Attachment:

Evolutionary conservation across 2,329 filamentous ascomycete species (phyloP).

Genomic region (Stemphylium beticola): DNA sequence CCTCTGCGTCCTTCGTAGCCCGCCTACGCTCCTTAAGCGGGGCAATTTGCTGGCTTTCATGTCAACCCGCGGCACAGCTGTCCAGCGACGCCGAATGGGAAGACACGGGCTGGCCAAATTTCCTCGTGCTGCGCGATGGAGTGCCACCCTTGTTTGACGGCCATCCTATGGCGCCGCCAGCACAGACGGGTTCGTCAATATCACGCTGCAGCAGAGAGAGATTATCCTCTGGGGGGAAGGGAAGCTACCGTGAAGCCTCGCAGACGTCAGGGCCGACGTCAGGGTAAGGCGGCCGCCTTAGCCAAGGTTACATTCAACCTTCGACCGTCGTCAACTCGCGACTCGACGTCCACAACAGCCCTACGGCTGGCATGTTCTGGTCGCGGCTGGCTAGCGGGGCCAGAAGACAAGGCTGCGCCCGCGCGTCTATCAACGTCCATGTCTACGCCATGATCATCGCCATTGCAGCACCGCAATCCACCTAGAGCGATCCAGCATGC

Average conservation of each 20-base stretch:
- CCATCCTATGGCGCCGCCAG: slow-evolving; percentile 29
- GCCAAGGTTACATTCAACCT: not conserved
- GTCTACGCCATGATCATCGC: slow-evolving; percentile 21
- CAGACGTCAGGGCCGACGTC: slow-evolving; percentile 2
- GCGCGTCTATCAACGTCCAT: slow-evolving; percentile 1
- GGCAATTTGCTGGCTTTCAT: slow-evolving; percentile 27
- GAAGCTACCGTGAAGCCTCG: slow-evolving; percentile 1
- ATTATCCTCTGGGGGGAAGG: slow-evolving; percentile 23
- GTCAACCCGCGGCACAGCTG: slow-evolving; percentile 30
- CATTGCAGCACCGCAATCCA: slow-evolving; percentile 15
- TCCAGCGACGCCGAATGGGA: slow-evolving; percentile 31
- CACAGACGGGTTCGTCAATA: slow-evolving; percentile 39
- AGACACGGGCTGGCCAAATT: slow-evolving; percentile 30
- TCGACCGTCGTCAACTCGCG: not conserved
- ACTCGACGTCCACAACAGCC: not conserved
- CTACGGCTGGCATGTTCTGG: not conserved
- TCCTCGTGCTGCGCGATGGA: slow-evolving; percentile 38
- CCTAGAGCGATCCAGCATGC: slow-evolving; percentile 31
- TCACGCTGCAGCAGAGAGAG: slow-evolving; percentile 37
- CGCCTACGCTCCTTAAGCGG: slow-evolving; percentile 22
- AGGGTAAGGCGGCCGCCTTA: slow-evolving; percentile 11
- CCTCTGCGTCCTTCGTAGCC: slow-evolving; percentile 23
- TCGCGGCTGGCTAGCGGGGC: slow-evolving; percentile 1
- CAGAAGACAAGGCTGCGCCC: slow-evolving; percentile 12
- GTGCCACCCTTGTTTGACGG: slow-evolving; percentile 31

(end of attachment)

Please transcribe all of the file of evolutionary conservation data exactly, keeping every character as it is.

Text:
Evolutionary conservation across 2,329 filamentous ascomycete species (phyloP).

Genomic region (Stemphylium beticola): DNA sequence CCTCTGCGTCCTTCGTAGCCCGCCTACGCTCCTTAAGCGGGGCAATTTGCTGGCTTTCATGTCAACCCGCGGCACAGCTGTCCAGCGACGCCGAATGGGAAGACACGGGCTGGCCAAATTTCCTCGTGCTGCGCGATGGAGTGCCACCCTTGTTTGACGGCCATCCTATGGCGCCGCCAGCACAGACGGGTTCGTCAATATCACGCTGCAGCAGAGAGAGATTATCCTCTGGGGGGAAGGGAAGCTACCGTGAAGCCTCGCAGACGTCAGGGCCGACGTCAGGGTAAGGCGGCCGCCTTAGCCAAGGTTACATTCAACCTTCGACCGTCGTCAACTCGCGACTCGACGTCCACAACAGCCCTACGGCTGGCATGTTCTGGTCGCGGCTGGCTAGCGGGGCCAGAAGACAAGGCTGCGCCCGCGCGTCTATCAACGTCCATGTCTACGCCATGATCATCGCCATTGCAGCACCGCAATCCACCTAGAGCGATCCAGCATGC

Average conservation of each 20-base stretch:
- CCATCCTATGGCGCCGCCAG: slow-evolving; percentile 29
- GCCAAGGTTACATTCAACCT: not conserved
- GTCTACGCCATGATCATCGC: slow-evolving; percentile 21
- CAGACGTCAGGGCCGACGTC: slow-evolving; percentile 2
- GCGCGTCTATCAACGTCCAT: slow-evolving; percentile 1
- GGCAATTTGCTGGCTTTCAT: slow-evolving; percentile 27
- GAAGCTACCGTGAAGCCTCG: slow-evolving; percentile 1
- ATTATCCTCTGGGGGGAAGG: slow-evolving; percentile 23
- GTCAACCCGCGGCACAGCTG: slow-evolving; percentile 30
- CATTGCAGCACCGCAATCCA: slow-evolving; percentile 15
- TCCAGCGACGCCGAATGGGA: slow-evolving; percentile 31
- CACAGACGGGTTCGTCAATA: slow-evolving; percentile 39
- AGACACGGGCTGGCCAAATT: slow-evolving; percentile 30
- TCGACCGTCGTCAACTCGCG: not conserved
- ACTCGACGTCCACAACAGCC: not conserved
- CTACGGCTGGCATGTTCTGG: not conserved
- TCCTCGTGCTGCGCGATGGA: slow-evolving; percentile 38
- CCTAGAGCGATCCAGCATGC: slow-evolving; percentile 31
- TCACGCTGCAGCAGAGAGAG: slow-evolving; percentile 37
- CGCCTACGCTCCTTAAGCGG: slow-evolving; percentile 22
- AGGGTAAGGCGGCCGCCTTA: slow-evolving; percentile 11
- CCTCTGCGTCCTTCGTAGCC: slow-evolving; percentile 23
- TCGCGGCTGGCTAGCGGGGC: slow-evolving; percentile 1
- CAGAAGACAAGGCTGCGCCC: slow-evolving; percentile 12
- GTGCCACCCTTGTTTGACGG: slow-evolving; percentile 31